Regina Temple’s Insights on Retaining Healthcare Workers

Hospitals and health systems were already facing challenging times before the COVID-19 pandemic brought new hurdles to the forefront. One of the biggest difficulties was managing inpatient capacity overload while trying to shift more procedures to an outpatient setting. Fast forward to today, hospitals deal with an even larger patient population with a higher demand for inpatient healthcare services and increased employee turnover.

The importance of a disciplined management system and employee retention plan is vital. Hospitals lacking these key elements will likely struggle with the current healthcare system demands. Regina Temple points out that hospitals should focus on four key elements vital to employee retention. By implementing these elements, hospitals can build stronger, more resilient teams that can face the challenges of the times and overcome them.


Employees don’t like surprises at work, so developing plans for changing patient volume is critical to workforce management. Even with the pandemic over, times are still volatile, and hospital volume can still be reasonably anticipated. However, some managers are still surprised.

A majority of events that drive patient volume, as well as management systems, can be anticipated. These events should be incorporated into projected staffing plans. Even when hospital volumes change in the blink of an eye, many last-minute staffing changes can still be avoided. Efficient management systems can recognize these patterns and quickly respond to the necessary changes.


One of the most attractive aspects of working in the healthcare industry is having a predictable and recurring schedule. According to Regina Temple, a key factor in keeping employees engaged is giving them a voice and choice in scheduling. By leveraging today’s technologies, it’s become easier to give healthcare professionals the flexibility they need to better balance their work and personal lives. This sense of autonomy can motivate employees, making them more committed and loyal to their jobs. Ultimately, when healthcare workers feel empowered and in control of their schedules, they are likelier to stay with an organization long-term.
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Regularly following up on staffing plans helps ensure they deliver what they need on time. Effective scheduling systems don’t only measure the outcomes; they can tell a manager how to adjust to improve results. Also, balancing patient demand with efficient staff schedules is a continuous process. Avoid last-minute schedule changes and give employees a voice in their schedule so they feel better about staying on board.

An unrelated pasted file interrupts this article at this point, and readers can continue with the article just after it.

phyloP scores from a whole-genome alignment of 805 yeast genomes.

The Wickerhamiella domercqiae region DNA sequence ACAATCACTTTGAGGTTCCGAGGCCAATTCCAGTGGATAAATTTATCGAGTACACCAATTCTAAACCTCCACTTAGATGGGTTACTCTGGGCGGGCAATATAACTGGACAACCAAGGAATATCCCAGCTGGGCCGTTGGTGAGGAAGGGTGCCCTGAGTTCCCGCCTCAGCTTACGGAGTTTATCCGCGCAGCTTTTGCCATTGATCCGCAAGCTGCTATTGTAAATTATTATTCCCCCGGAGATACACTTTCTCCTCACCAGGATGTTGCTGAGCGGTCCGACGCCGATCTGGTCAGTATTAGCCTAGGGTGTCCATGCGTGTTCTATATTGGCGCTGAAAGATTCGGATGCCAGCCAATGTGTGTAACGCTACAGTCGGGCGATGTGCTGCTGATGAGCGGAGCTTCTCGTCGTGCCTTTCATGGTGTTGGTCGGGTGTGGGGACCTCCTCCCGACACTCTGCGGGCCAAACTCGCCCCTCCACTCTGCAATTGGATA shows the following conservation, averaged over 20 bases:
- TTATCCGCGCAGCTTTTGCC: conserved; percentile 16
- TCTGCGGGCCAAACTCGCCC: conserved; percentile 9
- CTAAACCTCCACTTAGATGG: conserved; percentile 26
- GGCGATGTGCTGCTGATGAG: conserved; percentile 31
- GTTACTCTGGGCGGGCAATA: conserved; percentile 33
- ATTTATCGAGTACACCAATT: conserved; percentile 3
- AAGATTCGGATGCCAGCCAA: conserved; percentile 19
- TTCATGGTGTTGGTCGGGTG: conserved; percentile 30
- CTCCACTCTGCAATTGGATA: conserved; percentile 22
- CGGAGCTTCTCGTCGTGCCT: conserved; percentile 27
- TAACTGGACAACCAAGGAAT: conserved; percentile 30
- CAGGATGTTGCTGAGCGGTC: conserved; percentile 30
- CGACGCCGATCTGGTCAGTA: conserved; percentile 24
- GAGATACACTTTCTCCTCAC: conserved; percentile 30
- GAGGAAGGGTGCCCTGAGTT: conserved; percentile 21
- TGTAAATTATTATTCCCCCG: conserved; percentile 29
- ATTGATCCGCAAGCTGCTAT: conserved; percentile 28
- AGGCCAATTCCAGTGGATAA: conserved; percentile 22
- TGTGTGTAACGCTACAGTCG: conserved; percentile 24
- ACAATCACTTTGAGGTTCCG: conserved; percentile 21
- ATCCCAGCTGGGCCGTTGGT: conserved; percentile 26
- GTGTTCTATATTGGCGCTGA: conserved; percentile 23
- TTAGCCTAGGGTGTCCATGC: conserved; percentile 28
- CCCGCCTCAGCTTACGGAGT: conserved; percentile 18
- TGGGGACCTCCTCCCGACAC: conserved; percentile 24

Employee Engagement

Many front-line managers rate difficult conversations, coaching, and engaging their teams as their biggest challenges. Leadership competencies and skills should be essential in recruitment, especially for front-line leaders. Leadership and technical skills should be considered when it comes to internal promotions.

According to Regina Temple, balance the coaching on performance and development of staff with recognition for contributions and achievements. Front-line leadership skills include recognizing employee performance and personal and professional milestones to make employees feel valued.

Management systems are crucial in making sure a hospital has the proper resources in the proper places at the proper time. With no employee retention strategy, filling excessive vacancies can become expensive, adds Regina Temple.

Regina Temple has served in the healthcare community for over 30 years with experiences ranging from for-profit to not-for-profit organizations, unionized to non-unionized facilities, and acute care settings to outpatient centers. Read similar articles on healthcare and leadership from Regina Temple by following this page.

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